I-motif DNA structures form in the nuclei of human cells in a cell-cycle and pH dependent manner.
Major finding: I-motif DNA structures form in the nuclei of human cells in a cell-cycle and pH dependent manner.
Approach: Generation of a selective high-affinity antibody allowed the detection of i-motifs in human cells.
Impact: I-motifs may be potential therapeutic targets in cancer due to telomere and promoter regulatory functions.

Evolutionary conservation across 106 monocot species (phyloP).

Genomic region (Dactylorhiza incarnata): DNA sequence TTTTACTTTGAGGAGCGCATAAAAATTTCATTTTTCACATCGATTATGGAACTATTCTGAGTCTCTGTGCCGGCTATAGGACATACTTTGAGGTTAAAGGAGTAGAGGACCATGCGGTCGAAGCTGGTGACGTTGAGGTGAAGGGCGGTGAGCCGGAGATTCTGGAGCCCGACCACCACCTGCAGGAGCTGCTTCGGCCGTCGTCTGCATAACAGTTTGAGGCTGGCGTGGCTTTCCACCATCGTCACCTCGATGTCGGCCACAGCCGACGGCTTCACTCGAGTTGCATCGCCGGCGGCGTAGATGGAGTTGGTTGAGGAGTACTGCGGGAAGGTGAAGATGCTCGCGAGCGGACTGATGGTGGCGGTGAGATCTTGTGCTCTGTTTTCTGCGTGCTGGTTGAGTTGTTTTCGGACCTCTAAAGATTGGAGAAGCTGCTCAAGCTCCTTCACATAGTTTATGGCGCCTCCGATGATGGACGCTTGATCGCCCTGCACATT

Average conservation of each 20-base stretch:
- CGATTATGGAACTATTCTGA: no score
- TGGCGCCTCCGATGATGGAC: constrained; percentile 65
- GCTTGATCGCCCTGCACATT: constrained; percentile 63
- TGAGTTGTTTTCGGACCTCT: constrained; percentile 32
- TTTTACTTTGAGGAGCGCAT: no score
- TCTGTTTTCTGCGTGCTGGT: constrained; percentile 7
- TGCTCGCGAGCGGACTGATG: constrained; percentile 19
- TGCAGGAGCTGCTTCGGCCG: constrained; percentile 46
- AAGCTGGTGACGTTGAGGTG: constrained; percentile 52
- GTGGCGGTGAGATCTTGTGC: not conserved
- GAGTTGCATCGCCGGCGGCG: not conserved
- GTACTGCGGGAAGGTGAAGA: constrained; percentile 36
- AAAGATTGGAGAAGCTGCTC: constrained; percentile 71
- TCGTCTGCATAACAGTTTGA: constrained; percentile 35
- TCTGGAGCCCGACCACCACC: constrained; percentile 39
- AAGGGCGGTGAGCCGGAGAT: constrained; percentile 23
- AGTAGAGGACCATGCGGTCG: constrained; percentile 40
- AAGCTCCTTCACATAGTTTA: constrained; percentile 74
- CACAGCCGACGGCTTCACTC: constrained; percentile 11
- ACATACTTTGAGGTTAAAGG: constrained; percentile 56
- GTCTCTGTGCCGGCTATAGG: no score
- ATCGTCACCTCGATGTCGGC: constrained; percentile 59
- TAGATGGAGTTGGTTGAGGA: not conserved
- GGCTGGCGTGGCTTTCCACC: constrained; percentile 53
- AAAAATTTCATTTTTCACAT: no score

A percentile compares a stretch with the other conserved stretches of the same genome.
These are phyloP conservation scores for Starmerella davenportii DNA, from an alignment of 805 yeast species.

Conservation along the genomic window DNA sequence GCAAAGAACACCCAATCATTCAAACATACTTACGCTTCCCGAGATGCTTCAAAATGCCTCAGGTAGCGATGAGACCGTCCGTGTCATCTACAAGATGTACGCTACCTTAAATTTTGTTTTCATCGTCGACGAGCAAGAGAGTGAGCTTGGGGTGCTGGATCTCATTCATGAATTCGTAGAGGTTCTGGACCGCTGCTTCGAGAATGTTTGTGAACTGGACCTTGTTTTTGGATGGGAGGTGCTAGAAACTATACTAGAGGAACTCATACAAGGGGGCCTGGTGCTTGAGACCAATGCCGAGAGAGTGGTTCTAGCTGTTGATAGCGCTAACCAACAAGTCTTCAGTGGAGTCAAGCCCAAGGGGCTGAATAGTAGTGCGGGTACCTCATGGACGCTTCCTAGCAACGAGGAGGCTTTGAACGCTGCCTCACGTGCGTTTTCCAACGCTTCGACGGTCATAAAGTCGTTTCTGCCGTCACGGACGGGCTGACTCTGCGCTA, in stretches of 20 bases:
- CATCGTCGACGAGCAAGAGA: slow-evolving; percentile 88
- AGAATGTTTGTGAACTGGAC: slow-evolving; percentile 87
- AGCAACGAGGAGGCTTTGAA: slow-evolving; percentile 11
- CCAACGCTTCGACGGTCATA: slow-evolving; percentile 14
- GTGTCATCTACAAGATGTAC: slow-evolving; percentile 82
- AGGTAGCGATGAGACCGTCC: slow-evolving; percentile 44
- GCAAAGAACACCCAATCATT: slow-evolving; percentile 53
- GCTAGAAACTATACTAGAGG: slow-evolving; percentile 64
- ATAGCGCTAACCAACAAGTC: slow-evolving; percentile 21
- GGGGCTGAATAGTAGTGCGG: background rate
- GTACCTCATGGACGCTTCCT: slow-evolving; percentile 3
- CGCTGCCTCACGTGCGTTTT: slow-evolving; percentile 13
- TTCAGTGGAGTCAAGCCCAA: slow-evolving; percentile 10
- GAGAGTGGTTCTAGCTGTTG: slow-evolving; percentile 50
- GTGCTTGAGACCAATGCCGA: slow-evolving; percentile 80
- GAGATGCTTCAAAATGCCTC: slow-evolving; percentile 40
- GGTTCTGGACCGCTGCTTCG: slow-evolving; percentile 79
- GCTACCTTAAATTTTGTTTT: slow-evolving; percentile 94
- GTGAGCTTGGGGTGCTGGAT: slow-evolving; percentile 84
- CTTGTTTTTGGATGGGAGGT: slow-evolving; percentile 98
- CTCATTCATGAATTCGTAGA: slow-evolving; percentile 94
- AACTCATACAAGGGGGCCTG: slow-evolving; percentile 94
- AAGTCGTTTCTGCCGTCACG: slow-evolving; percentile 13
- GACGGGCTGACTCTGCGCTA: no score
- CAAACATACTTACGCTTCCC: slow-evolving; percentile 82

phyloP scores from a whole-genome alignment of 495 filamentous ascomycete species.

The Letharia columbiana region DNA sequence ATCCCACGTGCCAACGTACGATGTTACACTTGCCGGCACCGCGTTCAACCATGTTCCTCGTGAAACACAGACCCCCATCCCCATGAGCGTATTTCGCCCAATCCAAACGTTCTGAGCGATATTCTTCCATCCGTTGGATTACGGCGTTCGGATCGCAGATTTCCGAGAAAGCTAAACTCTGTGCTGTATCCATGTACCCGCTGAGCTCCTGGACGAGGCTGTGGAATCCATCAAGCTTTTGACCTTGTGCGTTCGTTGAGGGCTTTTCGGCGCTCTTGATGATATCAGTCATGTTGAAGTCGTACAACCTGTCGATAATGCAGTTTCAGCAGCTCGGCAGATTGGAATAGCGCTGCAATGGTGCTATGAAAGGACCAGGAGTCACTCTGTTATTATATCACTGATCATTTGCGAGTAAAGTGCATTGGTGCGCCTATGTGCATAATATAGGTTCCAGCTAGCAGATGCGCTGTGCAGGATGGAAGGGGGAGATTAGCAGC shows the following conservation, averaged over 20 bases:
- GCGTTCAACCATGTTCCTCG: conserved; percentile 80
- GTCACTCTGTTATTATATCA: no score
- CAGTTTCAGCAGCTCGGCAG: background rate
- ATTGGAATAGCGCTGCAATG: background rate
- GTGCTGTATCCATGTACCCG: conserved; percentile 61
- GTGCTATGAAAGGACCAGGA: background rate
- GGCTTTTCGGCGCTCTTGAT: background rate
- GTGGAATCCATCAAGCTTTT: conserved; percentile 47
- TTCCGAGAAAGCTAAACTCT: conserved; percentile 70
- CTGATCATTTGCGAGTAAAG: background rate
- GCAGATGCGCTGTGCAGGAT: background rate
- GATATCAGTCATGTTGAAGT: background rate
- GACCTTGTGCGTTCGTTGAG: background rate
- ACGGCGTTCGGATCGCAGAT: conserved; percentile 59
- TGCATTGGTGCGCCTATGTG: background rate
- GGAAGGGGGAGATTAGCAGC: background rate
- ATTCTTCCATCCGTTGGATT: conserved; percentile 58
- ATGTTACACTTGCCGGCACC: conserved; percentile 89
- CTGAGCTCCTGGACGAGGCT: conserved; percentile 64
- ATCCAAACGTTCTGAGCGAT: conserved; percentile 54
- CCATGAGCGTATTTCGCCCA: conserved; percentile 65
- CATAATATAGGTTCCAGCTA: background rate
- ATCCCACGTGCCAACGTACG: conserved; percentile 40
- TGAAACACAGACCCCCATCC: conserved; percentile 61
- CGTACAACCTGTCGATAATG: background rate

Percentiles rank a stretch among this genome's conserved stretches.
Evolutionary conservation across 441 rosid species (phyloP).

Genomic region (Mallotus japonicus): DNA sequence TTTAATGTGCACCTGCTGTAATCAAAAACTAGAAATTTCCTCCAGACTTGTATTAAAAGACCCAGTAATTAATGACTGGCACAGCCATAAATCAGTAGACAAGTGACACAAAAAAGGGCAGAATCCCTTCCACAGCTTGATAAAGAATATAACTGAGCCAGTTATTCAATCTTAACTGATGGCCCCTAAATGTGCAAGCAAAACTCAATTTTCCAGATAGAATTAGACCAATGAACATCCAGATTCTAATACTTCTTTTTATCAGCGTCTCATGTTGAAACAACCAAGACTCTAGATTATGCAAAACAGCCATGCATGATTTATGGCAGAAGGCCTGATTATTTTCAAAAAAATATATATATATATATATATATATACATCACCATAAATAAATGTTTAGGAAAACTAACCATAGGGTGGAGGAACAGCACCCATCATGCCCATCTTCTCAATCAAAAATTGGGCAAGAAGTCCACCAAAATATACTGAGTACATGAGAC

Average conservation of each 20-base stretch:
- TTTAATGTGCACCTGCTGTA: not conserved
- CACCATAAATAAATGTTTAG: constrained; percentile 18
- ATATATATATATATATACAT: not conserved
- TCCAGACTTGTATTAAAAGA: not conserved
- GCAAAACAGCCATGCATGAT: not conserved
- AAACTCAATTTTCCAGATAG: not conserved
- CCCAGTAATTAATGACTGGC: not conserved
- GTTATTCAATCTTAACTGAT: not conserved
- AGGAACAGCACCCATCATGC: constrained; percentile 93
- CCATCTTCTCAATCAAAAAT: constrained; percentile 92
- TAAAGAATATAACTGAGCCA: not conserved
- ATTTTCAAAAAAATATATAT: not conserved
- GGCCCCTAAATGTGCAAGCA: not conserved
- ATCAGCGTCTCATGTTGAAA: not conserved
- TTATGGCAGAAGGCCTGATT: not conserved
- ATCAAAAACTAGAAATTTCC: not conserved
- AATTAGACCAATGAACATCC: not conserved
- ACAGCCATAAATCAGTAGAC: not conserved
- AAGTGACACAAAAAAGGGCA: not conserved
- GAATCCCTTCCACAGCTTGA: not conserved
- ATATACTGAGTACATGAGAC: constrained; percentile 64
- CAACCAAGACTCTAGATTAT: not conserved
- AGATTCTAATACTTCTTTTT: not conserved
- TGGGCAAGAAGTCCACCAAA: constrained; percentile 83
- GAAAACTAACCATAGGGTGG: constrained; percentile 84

In vivo, DNA most commonly adopts the canonical B-form, a right-handed double helix secondary structure, with additional layers of DNA structure providing regulatory control. However, alternative non–B-form conformations have also been described including G-quadruplexes (G4), a regulatory structure formed within guanine (G)-rich regions. A similar structure, the intercalated motif (i-motif), has been identified within C-rich regions in vitro, but its existence has not been confirmed in human cells. I-motif structures form via a stack of intercalating hemiprotonated C-neutral C base pairs, which are stabilized in an acidic pH, and it is not clear if the conditions for i-motif formation occur in cells. Zeraati and colleagues generated and characterized an antibody fragment (iMab) that recognizes i-motif structures with high selectivity and affinity to allow detection of i-motifs in human cells. iMab bound i-motifs with diverse sequences, indicating that it is a structure-specific antibody, and it was able to differentiate i-motifs from G4s. Using iMab, i-motifs were detected in punctate foci in the nuclei of three human cancer cell lines, MCF7, U2OS, and HeLa, indicating that i-motifs can form under cellular conditions. The formation of i-motifs was cell-cycle dependent with increased formation at the G1/S boundary. Further, as had been demonstrated in vitro, the formation of i-motifs was pH-dependent with increased i-motif formation at lower intracellular pH levels. I-motifs were enriched at regulatory regions, colocalizing with TRF2 at telomeres and with E-box transcription factors at gene promoters, suggesting that i-motif structures may have regulatory functions at telomeres and in gene expression. The detection of i-motifs at regulatory regions in the nuclei of human cells suggests a role for i-motifs in genomic regulation and the potential for therapeutic targeting in cancer, though further experiments are needed to validate and characterize the proposed regulatory functions of i-motifs.
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